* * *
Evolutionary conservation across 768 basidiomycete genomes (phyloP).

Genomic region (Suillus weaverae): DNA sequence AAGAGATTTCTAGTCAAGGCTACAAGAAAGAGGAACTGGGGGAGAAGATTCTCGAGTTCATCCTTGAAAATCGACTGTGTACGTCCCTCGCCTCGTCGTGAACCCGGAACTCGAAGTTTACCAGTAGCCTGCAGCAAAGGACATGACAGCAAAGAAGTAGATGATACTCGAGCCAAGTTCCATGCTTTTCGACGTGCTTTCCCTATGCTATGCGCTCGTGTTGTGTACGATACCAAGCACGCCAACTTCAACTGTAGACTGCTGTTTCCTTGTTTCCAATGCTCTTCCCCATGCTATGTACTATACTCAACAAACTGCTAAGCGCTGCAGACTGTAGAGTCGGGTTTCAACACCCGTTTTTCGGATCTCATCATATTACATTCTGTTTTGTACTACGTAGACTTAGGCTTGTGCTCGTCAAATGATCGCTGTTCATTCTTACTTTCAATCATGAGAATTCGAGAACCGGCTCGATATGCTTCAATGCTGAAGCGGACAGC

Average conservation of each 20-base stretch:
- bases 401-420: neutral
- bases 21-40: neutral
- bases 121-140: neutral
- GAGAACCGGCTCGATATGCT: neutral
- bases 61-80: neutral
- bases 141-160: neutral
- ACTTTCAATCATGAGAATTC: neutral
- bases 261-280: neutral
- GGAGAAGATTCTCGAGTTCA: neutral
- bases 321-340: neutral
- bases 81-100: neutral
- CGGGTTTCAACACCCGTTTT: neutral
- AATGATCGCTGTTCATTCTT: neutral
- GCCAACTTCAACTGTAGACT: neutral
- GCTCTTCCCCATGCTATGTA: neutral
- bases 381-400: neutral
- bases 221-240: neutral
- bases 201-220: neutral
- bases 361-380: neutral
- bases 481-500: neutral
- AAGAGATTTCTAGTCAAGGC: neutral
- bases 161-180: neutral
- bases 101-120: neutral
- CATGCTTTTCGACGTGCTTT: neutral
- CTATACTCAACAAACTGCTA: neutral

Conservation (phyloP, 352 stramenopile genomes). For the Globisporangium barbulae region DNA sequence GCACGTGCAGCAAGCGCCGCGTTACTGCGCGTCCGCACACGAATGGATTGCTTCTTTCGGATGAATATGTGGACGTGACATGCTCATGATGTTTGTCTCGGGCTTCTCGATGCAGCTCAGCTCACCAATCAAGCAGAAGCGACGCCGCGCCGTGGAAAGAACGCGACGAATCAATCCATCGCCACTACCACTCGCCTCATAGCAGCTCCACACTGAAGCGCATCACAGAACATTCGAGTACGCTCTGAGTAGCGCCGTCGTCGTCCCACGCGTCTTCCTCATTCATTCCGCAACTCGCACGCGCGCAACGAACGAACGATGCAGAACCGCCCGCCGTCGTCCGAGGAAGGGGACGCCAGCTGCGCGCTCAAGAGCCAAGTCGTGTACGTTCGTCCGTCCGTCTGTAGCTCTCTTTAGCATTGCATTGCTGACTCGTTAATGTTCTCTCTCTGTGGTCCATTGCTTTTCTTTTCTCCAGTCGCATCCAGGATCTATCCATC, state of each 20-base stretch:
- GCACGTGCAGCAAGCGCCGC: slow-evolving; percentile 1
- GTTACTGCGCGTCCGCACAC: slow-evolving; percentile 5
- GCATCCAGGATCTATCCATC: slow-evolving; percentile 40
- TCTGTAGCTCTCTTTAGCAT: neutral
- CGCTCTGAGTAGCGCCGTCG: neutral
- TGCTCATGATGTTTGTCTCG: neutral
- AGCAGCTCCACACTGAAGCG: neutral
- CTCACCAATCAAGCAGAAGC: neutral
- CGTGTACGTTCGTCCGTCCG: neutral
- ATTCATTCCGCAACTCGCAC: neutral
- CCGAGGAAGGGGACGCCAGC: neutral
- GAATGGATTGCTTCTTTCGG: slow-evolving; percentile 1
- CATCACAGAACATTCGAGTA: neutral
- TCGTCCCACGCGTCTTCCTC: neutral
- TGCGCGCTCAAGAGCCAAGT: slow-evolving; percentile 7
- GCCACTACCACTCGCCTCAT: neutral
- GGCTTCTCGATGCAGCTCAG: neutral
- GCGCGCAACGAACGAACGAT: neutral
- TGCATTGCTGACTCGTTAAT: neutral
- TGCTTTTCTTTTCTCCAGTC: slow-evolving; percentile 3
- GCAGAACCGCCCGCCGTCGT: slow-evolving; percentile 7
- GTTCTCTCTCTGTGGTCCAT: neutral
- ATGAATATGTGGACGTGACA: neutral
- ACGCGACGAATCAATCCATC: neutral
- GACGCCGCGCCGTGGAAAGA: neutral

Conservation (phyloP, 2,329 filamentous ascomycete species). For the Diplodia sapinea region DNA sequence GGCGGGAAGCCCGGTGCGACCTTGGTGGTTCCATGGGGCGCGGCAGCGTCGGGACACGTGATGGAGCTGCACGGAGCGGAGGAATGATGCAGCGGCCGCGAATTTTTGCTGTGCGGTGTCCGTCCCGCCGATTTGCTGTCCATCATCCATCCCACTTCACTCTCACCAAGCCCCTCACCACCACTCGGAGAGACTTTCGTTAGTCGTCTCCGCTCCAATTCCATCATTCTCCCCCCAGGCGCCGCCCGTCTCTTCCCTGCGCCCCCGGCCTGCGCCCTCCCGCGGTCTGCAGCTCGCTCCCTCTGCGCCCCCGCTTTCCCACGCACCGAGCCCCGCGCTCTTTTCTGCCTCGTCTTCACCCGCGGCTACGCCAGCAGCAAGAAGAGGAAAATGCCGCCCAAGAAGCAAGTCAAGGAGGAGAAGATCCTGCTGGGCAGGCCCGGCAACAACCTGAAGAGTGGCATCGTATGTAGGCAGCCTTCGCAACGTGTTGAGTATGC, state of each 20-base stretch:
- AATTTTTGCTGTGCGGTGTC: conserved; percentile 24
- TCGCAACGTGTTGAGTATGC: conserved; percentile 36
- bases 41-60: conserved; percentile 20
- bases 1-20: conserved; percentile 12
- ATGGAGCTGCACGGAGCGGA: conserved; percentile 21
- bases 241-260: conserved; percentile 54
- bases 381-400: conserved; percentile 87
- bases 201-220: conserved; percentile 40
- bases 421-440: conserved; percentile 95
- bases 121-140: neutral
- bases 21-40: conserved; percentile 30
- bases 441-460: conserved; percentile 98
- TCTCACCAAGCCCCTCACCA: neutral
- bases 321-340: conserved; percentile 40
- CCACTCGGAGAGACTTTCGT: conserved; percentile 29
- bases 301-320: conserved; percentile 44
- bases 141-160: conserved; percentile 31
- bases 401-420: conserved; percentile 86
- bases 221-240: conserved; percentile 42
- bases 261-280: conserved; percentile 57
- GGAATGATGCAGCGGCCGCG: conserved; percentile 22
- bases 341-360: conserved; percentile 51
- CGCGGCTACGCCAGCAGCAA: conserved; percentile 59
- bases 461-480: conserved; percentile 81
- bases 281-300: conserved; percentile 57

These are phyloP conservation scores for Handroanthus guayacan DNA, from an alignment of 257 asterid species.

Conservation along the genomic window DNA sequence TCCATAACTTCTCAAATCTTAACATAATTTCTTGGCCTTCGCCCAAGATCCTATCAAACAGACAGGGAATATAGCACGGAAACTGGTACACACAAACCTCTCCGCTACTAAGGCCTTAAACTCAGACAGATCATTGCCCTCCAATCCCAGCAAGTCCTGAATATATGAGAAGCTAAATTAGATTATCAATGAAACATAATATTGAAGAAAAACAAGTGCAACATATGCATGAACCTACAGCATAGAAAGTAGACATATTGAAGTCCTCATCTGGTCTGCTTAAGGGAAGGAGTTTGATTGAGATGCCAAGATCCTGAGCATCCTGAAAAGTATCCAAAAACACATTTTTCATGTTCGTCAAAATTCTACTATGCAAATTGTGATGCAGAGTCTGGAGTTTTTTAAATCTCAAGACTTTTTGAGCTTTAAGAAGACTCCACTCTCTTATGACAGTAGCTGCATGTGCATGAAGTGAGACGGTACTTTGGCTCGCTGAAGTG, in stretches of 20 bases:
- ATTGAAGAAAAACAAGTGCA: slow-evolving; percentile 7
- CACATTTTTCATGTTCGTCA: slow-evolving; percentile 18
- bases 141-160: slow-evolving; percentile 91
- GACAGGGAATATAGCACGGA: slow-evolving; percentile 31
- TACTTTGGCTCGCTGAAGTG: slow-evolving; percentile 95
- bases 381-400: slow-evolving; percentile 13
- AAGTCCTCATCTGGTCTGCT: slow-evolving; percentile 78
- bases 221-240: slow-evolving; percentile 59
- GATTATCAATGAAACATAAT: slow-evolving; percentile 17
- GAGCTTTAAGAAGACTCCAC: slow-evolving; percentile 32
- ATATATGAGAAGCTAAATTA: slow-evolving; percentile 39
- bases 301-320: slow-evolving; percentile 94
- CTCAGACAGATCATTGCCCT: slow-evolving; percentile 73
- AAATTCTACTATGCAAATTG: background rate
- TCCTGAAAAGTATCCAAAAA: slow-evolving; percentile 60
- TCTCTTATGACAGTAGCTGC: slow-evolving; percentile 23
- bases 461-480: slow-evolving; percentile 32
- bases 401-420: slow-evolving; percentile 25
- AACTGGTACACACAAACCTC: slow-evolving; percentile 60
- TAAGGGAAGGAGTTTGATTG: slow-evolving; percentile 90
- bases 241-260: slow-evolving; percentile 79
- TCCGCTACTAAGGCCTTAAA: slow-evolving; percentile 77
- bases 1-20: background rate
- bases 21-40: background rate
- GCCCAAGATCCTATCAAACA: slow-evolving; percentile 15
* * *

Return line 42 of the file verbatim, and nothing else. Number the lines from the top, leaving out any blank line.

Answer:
- CATCACAGAACATTCGAGTA: neutral